35. Don't audit life. Show up and make the most of it now.
36. Growing old beats the alternative -- dying young.
37. Your children get only one childhood.
38. All that truly matters in the end is that you loved.
39. Get outside every day. Miracles are waiting everywhere.
40. If we all threw our problems in a pile and saw everyone else's, we'd grab ours back.
41. Envy is a waste of time. You already have all you need.
42. The best is yet to come...
43. No matter how you feel, get up, dress up and show up.
44. Yield.
45. Life isn't tied with a bow, but it's still a gift.

I think 40 is quite an interesting thought. They say that we marry people who are like our parents in some way because we are use to their problems. And I especially like 34 :)

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Thursday, December 16, 2010

What I've been reading...

I flicked my way through, Why I stayed by Gayle Haggard. It is an autobiographical account of her relationship with Ted Haggard who was the senior pastor of New Life Church in Colorado Springs. The book begins when Gayle first meets Ted, continues through to his confession of sexual immorality in 2006, and concludes with the place they have come to in life and in ministry.

I find the church culture described in these types of books so different to Australian church culture that I have trouble being able to relate. There are times when I just don’t understand what they are expressing. Maybe it is just the size of American churches compared to Australian churches. Anyway I must confess to not reading the book thoroughly so I’m not writing a ‘proper’ book review.

However Gayle did share one insight I found particularly helpful. She said that she processes things mentally before she processes them emotionally and I suddenly realized that I do the same thing. Often when something disagreeable happens I find myself coping quite well at the time but two days later I can be very depressed about it. Being an introvert it always takes me longer to process things as I tend to be more thorough in my thought processes so maybe this is also part of being an introvert or maybe it’s just idiosyncrasy!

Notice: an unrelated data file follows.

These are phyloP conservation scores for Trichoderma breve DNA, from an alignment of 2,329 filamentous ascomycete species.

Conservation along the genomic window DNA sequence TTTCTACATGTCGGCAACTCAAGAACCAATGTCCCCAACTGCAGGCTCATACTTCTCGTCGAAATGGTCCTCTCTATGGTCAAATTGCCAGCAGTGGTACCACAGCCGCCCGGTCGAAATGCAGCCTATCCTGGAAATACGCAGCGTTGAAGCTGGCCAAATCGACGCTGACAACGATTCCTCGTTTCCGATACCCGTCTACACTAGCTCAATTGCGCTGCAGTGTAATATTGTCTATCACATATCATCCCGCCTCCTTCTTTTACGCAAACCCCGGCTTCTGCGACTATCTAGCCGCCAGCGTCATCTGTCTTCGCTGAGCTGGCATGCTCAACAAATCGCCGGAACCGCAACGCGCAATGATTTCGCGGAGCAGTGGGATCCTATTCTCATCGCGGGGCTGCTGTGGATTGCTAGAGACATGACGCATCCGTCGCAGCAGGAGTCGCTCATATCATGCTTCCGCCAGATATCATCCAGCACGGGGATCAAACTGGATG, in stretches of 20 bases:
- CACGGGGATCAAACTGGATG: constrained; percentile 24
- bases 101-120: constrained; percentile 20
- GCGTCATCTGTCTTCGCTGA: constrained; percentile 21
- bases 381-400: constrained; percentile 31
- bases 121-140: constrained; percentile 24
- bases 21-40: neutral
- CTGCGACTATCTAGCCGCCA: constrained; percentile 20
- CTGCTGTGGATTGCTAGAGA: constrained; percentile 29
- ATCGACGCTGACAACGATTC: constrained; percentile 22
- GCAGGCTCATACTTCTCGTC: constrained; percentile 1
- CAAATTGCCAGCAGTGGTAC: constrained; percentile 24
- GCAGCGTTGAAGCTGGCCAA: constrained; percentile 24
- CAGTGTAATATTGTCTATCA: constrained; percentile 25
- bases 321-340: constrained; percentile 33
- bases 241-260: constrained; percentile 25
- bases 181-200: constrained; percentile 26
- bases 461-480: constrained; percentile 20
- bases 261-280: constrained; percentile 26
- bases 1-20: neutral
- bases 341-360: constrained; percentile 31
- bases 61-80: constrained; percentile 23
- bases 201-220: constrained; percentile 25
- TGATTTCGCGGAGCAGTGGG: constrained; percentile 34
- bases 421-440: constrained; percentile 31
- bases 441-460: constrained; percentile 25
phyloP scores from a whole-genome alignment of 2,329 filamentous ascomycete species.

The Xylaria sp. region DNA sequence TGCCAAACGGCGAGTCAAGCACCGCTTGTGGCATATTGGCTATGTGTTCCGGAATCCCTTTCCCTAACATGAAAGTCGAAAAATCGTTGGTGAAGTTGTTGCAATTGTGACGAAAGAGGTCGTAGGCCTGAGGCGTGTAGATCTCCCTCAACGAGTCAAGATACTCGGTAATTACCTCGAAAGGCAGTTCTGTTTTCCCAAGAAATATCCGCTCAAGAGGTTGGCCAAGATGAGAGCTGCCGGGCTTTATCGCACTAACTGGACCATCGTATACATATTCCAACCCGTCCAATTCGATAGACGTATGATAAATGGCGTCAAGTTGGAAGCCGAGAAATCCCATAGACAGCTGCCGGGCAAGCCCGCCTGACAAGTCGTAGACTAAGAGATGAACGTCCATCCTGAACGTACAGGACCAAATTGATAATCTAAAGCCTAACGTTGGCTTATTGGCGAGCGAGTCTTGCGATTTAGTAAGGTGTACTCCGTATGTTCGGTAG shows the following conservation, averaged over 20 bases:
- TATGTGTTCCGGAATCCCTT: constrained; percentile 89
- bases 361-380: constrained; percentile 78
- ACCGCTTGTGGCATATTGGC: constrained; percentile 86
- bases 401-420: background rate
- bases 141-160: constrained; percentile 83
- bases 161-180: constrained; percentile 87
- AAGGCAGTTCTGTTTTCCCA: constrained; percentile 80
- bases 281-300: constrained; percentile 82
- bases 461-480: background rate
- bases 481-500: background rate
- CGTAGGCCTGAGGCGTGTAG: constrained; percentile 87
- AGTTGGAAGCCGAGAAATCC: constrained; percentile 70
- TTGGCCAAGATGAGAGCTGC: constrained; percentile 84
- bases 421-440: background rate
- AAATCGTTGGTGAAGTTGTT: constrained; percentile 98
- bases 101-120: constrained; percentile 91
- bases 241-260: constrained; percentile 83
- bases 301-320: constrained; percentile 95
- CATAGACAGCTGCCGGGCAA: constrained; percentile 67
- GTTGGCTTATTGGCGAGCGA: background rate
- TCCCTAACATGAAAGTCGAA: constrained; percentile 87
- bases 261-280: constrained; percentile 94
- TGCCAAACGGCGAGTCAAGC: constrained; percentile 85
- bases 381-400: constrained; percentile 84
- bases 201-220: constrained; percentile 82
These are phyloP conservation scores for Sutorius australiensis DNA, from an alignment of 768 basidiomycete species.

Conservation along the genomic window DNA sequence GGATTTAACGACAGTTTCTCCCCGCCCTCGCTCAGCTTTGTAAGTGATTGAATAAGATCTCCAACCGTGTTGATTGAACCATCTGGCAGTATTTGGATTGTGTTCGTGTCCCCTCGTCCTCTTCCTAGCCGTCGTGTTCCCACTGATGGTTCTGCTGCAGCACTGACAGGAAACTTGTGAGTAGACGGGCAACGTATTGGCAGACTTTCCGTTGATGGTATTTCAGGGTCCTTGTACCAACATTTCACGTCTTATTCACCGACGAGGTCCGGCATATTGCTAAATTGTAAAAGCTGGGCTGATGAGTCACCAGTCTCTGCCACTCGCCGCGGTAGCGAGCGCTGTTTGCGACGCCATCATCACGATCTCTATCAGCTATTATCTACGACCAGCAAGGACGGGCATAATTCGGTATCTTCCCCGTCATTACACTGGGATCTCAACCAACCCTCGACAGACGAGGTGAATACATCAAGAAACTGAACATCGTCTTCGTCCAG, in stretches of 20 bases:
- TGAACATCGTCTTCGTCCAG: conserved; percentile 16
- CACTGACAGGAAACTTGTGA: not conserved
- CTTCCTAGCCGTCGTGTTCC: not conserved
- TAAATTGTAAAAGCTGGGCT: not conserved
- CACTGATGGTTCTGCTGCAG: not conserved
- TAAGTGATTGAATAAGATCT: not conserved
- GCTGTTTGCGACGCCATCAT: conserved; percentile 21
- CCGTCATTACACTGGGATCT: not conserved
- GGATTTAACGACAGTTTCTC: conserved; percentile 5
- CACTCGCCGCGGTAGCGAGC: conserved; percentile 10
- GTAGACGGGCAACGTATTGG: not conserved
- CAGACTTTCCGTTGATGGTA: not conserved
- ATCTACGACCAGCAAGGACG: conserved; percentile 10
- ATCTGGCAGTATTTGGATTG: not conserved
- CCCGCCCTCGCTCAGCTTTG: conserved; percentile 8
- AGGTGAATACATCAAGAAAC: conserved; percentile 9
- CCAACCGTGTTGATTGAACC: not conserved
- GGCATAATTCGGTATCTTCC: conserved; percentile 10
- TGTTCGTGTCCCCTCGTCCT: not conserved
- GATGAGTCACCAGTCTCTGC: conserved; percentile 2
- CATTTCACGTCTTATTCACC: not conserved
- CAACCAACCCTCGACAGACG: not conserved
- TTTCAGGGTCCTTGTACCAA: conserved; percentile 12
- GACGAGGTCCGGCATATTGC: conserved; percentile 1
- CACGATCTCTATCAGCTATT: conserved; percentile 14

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Tuesday, December 14, 2010

Devotional Thought : Romans 9:5

Theirs are the patriarchs, and from them is traced the human ancestry of Christ, who is God over all, forever praised! Romans 9:5

Christmas is a good time to remind ourselves that Jesus had a human ancestry and was fully human yet he is also fully God.

However I often come across people who see Jesus as possessing righteousness and wisdom but otherwise an ordinary man, perhaps divinely appointed by God but certainly not divine. They would say that Jesus never says, "I am God."

Jesus lived in a Jewish culture and therefore addressed his comments to a Jewish audience. The reason Jesus often hid his identity was because the Jews held many incorrect preconceived ideas of the Messiah. To fully understand what Jesus was saying we need to look at how his audience understood him. For example in John 8:58-59 we read: "'I tell you the truth,' Jesus answered, 'before Abraham was born, I am!' At this, they picked up stones to stone him, but Jesus hid himself…" The penalty for blaspheme was stoning. Again in John 10:30-33 we find a similar claim and a similar response from the audience: "'I and the Father are one.' Again the Jews picked up stones to stone him, but Jesus said to them, 'I have shown you many great miracles from the Father. For which of these do you stone me?' 'We are not stoning you for any of these,' replied the Jews, 'but for blasphemy, because you, a mere man, claim to be God.'"

Jesus’ humanity and divinity is an important issue because John tells us in 1 John 4:2 and 2 John 1:7 that anyone who denies that Jesus Christ has come in the flesh is not from God. Our very salvation depends on us believing in Jesus being fully human and fully God.

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Saturday, December 11, 2010

Second 15 of 45 life lessons by Regina Brett


16. Take a deep breath. It calms the mind.
17. Get rid of anything that isn't useful, beautiful or joyful.
18. Whatever doesn't kill you really does make you stronger.
19. It's never too late to have a happy childhood. But the second one is up to you and no one else.
20. When it comes to going after what you love in life, don't take no for an answer.
21. Burn the candles, use the nice sheets, wear the fancy lingerie. Don't save it for a special occasion. Today is special.
22. Over prepare, then go with the flow.
23. Be eccentric now. Don't wait for old age to wear purple.
24. The most important sex organ is the brain.
25. No one is in charge of your happiness but you.
26. Frame every so-called disaster with these words 'In five years, will this matter?'
27. Always choose life.
28. Forgive everyone everything.